You could probably reel off a list of all the ways your smartphone is causing you damage far easier than you could recite the terms of your 18-month contract.
Most of us are aware that our smartphone use is making us depressed, anxious, narcissistic, lonely and insecure. In fact, you’ve probably read news stories about it on your phone, because despite the many risks, we're becoming increasingly reliant – even addicted – to them, according to reports.
Earlier this year, major Apple investors – with $2bn (£1.43bn) of the company’s stock between them – called on the company to develop “digital locks” to limit the time children spend on their iPhones.
Smartphone addiction is so widely accepted that there’s even a name for the fear of being phoneless – nomophobia – and specific treatment centres to help us detach from technology.
The argument for addiction involves how our brain is constantly reacting to phone notifications throughout the day. Dopamine reward centres in our brain are the same areas involved when we eat, have sex, drink alcohol and ingest drugs, according to David Greenfield, an assistant clinical professor of psychiatry at the University of Connecticut School of Medicine, and founder of the Centre for Internet and Technology Addiction.
He told Business Insider that the brain releases dopamine every time we get a notification on our phone – so it’s no wonder we’re increasingly fearful of having to go phoneless.
But according to a new paper, published in the journal Frontiers in Psychology, our obsessive behaviour towards our phones – and the real reason we’re scrolling through Instagram at 1am when we have in important breakfast meeting – has little to do with the phone itself, and is actually driven by an evolutionary addiction to socialise with others, as well as a need to be seen by others and to watch their behaviour.
Samuel Veissière, lead researcher and assistant professor in McGill University’s department of psychiatry and anthropology in Canada, argues that the excessive amount of time we spend on our phones isn’t due to an addiction to notifications, but because of our evolutionary need connect with other people. And the social expectations and reward we derive from our phones is what drives our obsessive behaviour.
Smartphones, Veissière argues, just provide an unhealthy platform for us to carry out this impulse, which the paper, titled “Hypernatural Monitoring: A Social Rehearsal Account of Smartphone Addiction”, calls a "fundamental feature of human evolution that predates smartphones by hundreds of thousands – by some accounts several millions – of years”.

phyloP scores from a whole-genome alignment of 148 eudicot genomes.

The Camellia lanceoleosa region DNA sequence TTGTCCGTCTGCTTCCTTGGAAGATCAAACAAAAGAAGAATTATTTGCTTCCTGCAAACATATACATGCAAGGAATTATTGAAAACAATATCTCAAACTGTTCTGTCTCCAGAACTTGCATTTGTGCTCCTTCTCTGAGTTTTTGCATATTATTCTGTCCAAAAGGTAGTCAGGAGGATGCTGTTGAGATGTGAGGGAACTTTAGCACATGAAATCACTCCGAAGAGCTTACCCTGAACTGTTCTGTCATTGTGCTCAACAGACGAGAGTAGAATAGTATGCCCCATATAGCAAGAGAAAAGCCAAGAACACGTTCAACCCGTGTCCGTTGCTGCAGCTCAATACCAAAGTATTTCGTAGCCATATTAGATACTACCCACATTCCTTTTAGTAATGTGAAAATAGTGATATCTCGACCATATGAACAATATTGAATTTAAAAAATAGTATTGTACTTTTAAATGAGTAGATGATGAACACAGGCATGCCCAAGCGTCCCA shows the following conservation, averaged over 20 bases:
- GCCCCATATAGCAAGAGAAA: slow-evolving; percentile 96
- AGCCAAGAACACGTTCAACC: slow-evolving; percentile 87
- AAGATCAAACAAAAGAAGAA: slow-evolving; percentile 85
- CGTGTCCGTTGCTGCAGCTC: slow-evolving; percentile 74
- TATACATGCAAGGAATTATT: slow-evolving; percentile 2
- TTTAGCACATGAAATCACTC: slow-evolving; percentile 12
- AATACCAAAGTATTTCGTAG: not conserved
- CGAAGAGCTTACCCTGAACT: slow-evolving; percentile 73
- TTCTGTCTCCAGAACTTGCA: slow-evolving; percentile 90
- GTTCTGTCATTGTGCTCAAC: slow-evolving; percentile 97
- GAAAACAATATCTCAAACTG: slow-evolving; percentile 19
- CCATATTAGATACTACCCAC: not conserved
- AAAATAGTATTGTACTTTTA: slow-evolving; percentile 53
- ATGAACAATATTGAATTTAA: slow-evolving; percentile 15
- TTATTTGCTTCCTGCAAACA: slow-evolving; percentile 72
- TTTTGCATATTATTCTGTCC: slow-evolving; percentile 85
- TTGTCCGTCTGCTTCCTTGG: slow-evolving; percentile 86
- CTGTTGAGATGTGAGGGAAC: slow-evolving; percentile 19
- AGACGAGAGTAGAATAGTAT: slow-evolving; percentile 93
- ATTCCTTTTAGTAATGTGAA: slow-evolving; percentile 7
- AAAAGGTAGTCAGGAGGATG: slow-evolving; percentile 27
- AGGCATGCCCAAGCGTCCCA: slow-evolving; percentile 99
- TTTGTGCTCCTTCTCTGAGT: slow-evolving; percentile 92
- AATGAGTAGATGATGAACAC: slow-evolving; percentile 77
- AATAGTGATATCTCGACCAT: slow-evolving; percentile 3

And we’re using our phones to connect with others because humans are hardwired to find the easiest way to do things, according to Veissière, and our phones offer just that. “We crave simplicity and minimal effort, using the least amount of cognitive energy possible. It requires less energy to text than to speak,” he says.
Addiction specialist and Harley Street clinic director Mandy Saligari, who said last year that giving a child a smartphone is like giving them a gram of cocaine, agrees. She says every addiction is about the person, and not the substance they're abusing – in this case, their phones.
But while Saligari says there is “absolutely” a smartphone addiction, Veissière is arguing that something else is driving our addictive behaviour.
Phone addiction has quickly become a moral issue, says Veissière, and there is a lack of effort being made to understand the behaviours behind our excessive and dysfunctional behaviours. One of these moral judgements is that using our phones is antisocial, but the paper argues that the opposite is happening.
“We’re constantly trying to connect and compare with others, and we’re curious about what people are up to. This isn’t a bad thing. It’s a deep evolutionary urge. Phones don’t make us antisocial; it’s precisely because we’re a hypersocial species wanting to connect so much,” Veissière says.
While a deep social urge doesn’t immediately explain why we spend hours scrolling through photos of people we don’t know, Veissière argues this behaviour is also written in human history.